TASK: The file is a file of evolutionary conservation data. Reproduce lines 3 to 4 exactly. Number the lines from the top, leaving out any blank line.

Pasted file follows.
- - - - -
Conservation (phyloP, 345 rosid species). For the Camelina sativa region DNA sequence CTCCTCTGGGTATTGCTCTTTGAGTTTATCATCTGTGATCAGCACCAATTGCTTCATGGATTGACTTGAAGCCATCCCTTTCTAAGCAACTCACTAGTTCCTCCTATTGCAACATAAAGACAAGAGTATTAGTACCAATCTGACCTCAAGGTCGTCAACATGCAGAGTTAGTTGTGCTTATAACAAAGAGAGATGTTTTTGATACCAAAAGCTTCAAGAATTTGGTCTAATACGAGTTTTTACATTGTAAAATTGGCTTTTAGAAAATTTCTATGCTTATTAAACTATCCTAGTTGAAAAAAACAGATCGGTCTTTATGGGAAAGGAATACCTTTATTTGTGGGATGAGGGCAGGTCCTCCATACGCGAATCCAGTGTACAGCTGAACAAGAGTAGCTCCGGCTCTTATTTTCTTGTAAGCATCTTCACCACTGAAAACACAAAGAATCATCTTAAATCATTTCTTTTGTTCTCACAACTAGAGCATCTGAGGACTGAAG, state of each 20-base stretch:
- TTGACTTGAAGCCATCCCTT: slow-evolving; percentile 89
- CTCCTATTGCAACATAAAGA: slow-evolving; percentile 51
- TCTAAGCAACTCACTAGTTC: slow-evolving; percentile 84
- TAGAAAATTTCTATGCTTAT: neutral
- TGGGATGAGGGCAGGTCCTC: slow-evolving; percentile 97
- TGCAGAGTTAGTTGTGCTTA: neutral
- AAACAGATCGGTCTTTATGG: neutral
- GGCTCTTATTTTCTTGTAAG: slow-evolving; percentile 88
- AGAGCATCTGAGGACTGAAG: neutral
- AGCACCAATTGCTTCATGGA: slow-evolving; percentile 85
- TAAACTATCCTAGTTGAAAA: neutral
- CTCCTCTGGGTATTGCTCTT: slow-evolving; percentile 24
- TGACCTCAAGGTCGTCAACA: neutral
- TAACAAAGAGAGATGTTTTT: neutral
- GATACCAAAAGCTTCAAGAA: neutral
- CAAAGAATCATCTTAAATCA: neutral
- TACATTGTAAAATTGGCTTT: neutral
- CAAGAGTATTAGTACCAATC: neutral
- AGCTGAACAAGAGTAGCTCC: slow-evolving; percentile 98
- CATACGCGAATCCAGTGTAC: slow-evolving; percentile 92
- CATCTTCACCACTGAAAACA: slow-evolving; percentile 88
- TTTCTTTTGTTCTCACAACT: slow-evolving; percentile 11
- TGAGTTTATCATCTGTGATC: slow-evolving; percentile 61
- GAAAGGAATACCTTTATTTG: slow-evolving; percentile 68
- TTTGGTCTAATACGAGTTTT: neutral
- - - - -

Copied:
- CTCCTATTGCAACATAAAGA: slow-evolving; percentile 51
- TCTAAGCAACTCACTAGTTC: slow-evolving; percentile 84